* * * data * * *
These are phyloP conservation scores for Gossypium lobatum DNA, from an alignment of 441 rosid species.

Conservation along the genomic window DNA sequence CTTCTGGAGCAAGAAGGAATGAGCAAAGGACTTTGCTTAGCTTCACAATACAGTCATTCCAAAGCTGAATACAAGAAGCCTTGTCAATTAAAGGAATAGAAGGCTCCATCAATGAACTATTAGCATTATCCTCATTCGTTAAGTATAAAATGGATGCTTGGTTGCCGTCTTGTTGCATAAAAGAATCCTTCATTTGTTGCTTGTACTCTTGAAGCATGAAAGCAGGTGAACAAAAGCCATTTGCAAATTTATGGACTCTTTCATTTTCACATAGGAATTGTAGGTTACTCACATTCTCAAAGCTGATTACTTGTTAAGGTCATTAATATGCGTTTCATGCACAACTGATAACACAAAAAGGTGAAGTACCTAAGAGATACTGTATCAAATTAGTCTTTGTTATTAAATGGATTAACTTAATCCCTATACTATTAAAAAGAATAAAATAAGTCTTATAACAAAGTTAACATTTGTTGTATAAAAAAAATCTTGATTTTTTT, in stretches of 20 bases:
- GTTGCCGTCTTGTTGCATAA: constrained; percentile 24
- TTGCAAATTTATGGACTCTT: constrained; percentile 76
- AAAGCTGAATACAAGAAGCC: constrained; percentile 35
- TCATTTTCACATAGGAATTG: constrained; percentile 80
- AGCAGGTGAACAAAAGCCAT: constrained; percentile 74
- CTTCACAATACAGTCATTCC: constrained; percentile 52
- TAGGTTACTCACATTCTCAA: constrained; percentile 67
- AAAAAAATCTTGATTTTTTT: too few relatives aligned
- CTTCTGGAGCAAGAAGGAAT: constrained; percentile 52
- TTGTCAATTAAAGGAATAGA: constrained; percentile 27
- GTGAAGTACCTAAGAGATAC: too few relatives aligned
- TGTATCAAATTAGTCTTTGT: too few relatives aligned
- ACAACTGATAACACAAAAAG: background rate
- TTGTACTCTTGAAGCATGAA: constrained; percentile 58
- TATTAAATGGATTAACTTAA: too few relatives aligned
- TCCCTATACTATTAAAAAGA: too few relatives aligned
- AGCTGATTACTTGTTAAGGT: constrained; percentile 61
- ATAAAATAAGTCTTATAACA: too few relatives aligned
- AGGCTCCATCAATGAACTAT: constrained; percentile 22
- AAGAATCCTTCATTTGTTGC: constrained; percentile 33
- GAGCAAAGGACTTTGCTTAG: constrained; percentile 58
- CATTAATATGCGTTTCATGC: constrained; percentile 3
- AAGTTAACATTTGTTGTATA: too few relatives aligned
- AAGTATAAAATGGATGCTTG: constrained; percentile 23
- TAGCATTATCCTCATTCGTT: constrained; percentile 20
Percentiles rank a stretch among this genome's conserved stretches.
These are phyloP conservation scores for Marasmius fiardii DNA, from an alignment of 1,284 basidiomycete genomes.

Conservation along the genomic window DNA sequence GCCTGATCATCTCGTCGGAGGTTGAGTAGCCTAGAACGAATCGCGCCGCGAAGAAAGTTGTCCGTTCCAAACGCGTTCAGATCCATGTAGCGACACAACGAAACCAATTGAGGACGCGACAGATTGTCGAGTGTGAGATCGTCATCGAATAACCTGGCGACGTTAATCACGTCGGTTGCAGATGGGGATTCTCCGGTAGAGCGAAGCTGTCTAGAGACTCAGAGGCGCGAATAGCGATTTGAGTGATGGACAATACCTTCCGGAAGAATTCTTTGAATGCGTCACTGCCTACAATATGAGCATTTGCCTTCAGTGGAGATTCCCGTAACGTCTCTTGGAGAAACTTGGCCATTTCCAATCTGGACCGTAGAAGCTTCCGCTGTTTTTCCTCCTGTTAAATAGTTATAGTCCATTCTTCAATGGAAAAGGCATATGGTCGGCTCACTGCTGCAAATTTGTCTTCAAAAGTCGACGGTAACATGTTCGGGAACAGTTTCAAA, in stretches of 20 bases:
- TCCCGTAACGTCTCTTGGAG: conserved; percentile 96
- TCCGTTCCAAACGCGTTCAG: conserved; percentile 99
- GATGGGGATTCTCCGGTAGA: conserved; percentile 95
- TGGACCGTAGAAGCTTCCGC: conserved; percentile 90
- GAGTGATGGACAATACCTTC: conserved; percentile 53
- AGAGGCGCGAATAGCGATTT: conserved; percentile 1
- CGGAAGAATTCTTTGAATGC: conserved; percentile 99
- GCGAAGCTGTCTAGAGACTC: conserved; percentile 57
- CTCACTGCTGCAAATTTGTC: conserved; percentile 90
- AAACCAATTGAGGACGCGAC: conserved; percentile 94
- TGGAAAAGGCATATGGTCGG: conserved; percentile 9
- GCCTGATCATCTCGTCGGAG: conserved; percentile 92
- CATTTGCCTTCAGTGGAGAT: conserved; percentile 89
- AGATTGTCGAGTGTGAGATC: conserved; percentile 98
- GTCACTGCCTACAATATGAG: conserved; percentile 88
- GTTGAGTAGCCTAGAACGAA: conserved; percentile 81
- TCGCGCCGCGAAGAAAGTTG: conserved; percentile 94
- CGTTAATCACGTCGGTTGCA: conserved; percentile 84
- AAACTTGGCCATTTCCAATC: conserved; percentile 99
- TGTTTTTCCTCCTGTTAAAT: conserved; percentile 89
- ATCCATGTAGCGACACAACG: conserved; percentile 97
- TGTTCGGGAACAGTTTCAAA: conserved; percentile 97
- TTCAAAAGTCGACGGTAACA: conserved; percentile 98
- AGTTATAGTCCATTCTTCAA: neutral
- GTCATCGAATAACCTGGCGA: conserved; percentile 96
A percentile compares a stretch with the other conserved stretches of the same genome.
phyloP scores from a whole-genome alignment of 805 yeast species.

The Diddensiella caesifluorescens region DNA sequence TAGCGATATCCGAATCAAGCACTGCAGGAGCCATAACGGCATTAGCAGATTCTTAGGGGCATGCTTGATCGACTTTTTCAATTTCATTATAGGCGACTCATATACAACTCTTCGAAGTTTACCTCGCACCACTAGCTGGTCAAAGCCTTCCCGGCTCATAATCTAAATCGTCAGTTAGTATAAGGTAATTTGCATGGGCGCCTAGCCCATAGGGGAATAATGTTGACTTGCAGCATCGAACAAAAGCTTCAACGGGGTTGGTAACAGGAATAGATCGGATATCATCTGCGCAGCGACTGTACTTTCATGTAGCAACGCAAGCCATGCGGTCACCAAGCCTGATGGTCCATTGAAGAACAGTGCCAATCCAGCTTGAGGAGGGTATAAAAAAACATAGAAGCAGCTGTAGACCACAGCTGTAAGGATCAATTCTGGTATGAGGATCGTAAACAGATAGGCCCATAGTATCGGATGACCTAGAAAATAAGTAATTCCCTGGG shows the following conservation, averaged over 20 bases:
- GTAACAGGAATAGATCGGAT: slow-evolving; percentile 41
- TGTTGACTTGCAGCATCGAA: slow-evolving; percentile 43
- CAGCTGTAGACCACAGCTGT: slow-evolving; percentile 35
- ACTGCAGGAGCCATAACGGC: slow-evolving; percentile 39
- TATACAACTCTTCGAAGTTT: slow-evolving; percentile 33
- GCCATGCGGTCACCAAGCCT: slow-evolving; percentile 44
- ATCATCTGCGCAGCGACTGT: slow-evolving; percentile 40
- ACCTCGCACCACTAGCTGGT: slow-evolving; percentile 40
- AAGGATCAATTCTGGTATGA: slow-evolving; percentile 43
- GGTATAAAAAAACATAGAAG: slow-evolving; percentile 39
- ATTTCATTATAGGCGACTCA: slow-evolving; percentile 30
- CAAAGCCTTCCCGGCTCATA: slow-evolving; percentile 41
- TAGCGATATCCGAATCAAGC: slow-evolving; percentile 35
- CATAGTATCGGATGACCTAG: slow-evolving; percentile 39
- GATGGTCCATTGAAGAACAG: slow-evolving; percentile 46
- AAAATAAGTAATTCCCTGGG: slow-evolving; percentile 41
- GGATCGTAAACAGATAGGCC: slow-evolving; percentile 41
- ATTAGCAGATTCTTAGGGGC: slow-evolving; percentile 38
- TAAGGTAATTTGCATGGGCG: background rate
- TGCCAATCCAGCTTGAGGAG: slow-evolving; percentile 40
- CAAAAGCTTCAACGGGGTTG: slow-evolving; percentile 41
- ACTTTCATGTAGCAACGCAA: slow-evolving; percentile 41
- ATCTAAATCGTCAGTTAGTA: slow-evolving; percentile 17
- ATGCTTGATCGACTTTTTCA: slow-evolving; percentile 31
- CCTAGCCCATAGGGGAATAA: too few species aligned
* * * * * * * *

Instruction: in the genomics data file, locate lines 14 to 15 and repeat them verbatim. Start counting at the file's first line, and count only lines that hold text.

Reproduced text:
- TGTATCAAATTAGTCTTTGT: too few relatives aligned
- ACAACTGATAACACAAAAAG: background rate